In the Gospels of Matthew and Luke, we learned that the angel Gabriel came to Mary and announced that she was to be the mother of Jesus. Greeting her, he said, “Hail, favored one! The Lord is with you.” [Lk 1:28] Troubled by this greeting, Mary did not know what to make of it. Gabriel assured her of God’s love for her and told her, “…you will conceive in your womb and bear a son, and you shall name him Jesus.” [Lk 1:31] The angel informed her how the Holy Spirit would come to her and, to help her to understand the power of God, told her that her cousin, Elizabeth, had conceived a child in her old age. Mary’s response to Gabriel’s words were, “…I am the handmaid of the Lord. May it be done to me according to your word.” [Lk 1:38] Read the complete reflection online.
Today, March 25, we celebrate the Solemnity of the Annunciation. Our greatest saint, Mary did one simple thing. She listened to God’s will—that she was to be the mother of Jesus—and she accepted God’s will. Read the complete reflection online.
One of the sad consequences of the coronavirus outbreak is the separation many of us feel from our parish communities. Public Masses are suspended and parish gatherings, including religious education classes, are canceled. But families can still stay connected to God and his Church during the COVID-19 crisis, and they can form their children in the faith as well. It begins with seeing the family through the eyes of our faith. Go online to read the ways your family can be a true domestic church during this time.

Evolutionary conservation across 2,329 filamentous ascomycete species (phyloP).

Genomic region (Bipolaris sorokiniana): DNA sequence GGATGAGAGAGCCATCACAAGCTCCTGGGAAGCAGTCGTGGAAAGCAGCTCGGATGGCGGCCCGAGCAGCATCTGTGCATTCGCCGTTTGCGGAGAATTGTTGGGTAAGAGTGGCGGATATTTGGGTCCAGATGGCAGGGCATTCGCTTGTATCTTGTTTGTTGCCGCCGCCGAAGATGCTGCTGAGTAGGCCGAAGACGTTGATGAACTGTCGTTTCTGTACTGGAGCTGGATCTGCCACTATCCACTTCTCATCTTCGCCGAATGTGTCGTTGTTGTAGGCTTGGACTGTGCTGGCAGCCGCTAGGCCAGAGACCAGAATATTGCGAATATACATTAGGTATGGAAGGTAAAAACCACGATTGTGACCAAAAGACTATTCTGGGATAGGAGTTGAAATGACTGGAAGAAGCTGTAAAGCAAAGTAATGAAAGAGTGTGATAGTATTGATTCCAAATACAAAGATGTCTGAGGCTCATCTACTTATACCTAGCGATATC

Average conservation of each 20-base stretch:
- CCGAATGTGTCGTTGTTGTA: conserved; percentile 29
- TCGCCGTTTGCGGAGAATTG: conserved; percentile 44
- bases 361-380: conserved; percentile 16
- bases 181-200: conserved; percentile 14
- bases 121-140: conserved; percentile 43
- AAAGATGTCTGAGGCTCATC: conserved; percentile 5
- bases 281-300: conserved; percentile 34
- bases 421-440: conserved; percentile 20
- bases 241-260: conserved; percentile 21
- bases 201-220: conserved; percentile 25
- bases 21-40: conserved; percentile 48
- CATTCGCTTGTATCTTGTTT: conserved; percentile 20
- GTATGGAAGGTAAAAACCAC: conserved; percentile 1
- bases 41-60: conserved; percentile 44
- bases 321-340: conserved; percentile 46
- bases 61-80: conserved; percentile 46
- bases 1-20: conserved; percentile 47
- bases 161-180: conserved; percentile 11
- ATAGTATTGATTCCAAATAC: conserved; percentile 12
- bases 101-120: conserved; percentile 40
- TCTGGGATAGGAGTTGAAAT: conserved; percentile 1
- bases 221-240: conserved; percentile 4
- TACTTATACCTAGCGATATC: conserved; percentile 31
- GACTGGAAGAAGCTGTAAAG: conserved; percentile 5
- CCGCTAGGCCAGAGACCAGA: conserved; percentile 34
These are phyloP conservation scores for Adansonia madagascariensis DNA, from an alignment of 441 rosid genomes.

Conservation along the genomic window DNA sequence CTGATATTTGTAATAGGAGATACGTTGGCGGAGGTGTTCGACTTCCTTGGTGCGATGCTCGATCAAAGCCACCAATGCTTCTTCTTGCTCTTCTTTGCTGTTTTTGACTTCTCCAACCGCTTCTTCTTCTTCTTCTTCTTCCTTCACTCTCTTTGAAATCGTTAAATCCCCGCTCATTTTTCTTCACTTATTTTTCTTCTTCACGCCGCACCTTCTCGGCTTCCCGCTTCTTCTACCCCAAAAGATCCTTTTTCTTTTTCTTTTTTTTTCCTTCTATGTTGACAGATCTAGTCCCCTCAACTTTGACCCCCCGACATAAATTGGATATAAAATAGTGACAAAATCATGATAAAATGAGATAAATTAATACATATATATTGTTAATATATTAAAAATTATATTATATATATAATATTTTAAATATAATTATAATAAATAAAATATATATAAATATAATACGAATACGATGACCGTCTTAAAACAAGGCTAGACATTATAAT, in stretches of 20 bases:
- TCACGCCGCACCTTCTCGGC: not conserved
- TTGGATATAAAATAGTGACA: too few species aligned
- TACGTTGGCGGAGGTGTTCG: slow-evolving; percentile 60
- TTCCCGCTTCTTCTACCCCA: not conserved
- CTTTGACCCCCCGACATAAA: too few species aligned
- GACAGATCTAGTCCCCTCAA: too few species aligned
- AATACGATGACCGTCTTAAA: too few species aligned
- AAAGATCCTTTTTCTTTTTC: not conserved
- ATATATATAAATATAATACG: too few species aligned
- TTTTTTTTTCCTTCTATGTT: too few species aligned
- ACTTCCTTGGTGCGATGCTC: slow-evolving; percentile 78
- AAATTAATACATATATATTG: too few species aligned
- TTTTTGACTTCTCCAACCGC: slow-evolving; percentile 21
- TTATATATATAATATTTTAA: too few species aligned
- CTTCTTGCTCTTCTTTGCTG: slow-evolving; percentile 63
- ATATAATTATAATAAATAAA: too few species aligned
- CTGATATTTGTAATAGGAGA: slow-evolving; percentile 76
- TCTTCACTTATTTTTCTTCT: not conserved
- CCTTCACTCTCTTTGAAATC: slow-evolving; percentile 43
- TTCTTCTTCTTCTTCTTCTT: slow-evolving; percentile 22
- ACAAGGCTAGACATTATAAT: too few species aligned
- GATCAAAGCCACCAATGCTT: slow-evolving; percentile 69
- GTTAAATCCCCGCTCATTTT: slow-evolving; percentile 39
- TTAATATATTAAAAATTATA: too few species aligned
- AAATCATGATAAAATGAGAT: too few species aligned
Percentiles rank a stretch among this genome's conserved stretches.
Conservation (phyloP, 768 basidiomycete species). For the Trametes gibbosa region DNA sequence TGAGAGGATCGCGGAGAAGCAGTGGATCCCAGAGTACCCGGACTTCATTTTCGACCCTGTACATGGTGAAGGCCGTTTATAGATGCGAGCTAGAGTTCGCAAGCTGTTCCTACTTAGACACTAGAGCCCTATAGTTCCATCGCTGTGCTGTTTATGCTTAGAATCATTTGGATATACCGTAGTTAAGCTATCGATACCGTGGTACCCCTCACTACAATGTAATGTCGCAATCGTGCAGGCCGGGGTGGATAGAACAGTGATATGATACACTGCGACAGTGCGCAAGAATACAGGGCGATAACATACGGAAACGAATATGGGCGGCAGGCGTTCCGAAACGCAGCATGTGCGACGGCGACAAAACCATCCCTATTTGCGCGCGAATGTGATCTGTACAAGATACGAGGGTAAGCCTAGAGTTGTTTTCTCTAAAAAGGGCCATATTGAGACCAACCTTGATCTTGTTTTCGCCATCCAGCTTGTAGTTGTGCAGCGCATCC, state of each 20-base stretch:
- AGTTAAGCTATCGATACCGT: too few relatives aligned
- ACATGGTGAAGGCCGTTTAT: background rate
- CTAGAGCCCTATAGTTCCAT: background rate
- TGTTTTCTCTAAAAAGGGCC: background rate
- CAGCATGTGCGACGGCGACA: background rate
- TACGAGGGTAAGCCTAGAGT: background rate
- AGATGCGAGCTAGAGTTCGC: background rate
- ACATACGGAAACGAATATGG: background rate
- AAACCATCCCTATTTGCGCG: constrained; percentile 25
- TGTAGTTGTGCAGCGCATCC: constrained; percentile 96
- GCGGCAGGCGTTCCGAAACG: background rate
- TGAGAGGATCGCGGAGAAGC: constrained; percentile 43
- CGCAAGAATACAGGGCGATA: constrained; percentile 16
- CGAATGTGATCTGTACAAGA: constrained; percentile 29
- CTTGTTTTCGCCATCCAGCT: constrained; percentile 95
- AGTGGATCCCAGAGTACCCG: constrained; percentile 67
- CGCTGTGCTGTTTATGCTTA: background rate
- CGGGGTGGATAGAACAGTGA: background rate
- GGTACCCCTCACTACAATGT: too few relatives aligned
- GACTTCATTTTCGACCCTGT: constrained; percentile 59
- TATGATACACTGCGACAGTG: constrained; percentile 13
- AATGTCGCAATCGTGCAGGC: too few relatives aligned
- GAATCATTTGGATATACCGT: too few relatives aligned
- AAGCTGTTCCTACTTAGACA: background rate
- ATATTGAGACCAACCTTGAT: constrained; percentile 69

As many of us are confined to our homes with the recent coronavirus pandemic, the question of how to stay connected to faith has emerged. One way to continue our faith practice is through a Holy Hour/adoration at home. Now a Holy Hour without the presence of Jesus in the Blessed Sacrament is admittedly strange. However, it does not mean that prayer, faith and adoration is not possible. Go online to discover how to have a holy hour and home adoration.
Technically, Triduum spans three days—from the evening of Holy Thursday until the evening of Easter Sunday—but liturgically, it is “one day,” one long celebration of the Paschal Mystery. Triduum culminates in the Easter Vigil, which is the high point of the entire liturgical year. As with the Sunday liturgy, reviewing what will happen at the liturgy in advance is a good way to help your kids participate with understanding and reverence. Online, you’ll find lists to review and give your kids a heads up before going to church—and challenge them to notice each item during the service.